From rocky cliffs to sandy beaches and shallow lagoons to deep gorges, Cortes Island has a diverse array of marine habitats supporting an incredible amount of biodiversity. Our work seeks to track changes in the environment so that we can identify changes, address impacts and share what we learn.
Unfortunately, our marine environment is facing a number of extreme threats. Climate change is causing rising ocean levels, increased acidification, rising water temperatures, and increased frequency of extreme weather events. For example, in June 2021, a heat wave occurred across much of Western Canada and the Northwestern United States. The intense temperatures – reaching up to 40ºC in parts of the coast – were coupled with some of the lowest tides of the year, and experts fear that over one billion marine animals were killed as a result. Here on Cortes, we noticed an increased mortality in oysters, mussels, barnacles and sand dollars after the heat wave had passed.
Marine biodiversity is also threatened by other human impacts not directly related to changing climate. Wastewater discharge, near-shore development, microplastic pollution and vessel traffic all negatively affect our coastal environment by disrupting habitats, damaging the health of marine life and disrupting ocean water chemistry. Increased input of nutrients such as nitrogen and phosphorus through pollution, runoff, or sewage discharge, combined with warming ocean temperatures, contributes to algae blooms that can create areas of oxygen-depleted water, making it difficult for other marine life to survive.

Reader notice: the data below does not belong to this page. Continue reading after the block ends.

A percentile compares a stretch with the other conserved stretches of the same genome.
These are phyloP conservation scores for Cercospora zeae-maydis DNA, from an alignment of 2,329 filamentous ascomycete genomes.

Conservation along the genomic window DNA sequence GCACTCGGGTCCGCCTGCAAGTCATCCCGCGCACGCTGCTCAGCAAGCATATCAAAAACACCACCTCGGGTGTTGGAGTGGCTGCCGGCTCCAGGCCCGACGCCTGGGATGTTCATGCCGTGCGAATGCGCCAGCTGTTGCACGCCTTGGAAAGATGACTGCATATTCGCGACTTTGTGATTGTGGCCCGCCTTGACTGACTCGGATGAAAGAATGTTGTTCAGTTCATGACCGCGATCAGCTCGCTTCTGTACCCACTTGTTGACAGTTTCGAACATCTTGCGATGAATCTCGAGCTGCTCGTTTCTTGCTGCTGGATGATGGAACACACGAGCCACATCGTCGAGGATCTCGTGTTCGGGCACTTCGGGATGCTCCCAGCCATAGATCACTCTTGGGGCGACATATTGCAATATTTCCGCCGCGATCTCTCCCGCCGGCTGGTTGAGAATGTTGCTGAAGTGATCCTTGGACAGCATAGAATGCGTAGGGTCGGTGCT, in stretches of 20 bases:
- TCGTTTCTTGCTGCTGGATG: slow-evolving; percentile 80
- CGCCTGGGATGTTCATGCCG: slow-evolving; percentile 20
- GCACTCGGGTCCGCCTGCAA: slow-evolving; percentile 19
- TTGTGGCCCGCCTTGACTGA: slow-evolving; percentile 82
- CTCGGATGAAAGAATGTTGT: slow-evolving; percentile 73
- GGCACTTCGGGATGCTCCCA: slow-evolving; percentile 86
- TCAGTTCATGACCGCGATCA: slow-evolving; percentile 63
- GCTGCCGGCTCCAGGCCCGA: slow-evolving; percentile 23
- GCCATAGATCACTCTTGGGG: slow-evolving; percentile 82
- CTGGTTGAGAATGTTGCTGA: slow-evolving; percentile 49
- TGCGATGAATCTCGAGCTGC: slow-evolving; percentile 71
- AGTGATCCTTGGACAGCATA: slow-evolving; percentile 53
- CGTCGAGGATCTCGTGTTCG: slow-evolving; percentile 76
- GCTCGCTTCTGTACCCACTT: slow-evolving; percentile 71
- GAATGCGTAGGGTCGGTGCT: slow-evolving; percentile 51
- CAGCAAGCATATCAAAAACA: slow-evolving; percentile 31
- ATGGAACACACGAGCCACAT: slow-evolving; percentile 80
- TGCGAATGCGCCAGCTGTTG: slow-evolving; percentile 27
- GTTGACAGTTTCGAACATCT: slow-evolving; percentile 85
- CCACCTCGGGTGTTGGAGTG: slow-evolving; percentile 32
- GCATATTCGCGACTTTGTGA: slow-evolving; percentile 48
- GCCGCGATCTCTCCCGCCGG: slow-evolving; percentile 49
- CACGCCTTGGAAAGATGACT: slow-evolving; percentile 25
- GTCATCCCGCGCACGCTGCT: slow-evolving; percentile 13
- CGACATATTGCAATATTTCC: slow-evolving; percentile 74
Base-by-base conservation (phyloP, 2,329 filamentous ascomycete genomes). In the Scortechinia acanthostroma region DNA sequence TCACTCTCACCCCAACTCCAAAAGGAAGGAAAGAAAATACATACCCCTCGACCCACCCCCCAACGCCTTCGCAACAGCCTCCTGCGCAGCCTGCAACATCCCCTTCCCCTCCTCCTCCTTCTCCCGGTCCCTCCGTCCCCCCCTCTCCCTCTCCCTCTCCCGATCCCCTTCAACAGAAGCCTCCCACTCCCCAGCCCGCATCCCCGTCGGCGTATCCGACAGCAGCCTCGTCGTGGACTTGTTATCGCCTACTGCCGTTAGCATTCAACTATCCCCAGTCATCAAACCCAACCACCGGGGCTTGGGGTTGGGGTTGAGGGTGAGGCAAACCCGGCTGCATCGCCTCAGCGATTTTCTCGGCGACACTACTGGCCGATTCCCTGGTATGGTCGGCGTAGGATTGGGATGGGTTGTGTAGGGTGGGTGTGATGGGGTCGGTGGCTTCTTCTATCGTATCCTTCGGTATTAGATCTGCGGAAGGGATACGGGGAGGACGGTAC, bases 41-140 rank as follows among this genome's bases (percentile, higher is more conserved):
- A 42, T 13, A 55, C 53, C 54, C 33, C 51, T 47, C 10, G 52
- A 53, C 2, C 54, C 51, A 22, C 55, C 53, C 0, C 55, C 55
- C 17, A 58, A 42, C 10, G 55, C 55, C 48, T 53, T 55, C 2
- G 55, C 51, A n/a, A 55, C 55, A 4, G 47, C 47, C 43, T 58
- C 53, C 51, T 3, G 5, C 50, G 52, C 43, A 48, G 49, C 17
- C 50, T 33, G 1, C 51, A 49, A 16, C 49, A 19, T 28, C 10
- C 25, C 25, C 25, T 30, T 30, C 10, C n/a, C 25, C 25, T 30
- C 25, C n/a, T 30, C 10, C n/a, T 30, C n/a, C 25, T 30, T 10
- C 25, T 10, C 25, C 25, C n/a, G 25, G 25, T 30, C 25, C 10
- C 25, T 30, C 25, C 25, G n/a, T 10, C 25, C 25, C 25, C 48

Our marine stewardship initiative aims to foster connections between the community and the marine environment. Through mapping, monitoring and educating each other, we can help protect it from the many threats it is currently facing and learn to live in harmony with the natural beauty and wonder around us.
Marine Stewardship Overview
Friends of Cortes Island Society’s Marine Stewardship Initiative has been researching the marine environment of Cortes Island and environs since 1995. Read more…
This long-term environmental monitoring program began with a pilot project in 1995 whixh identified sites in Cortes Island’s rocky foreshore. Read more…
During the winter of 2014/2015, twelve subtidal study sites were established by a team of two professional divers on/around Cortes Island. Read more…
Pacific sand lance (PSL) are small (6–8” long) schooling fish that represent a critical component of the marine ecosystem. Read more…
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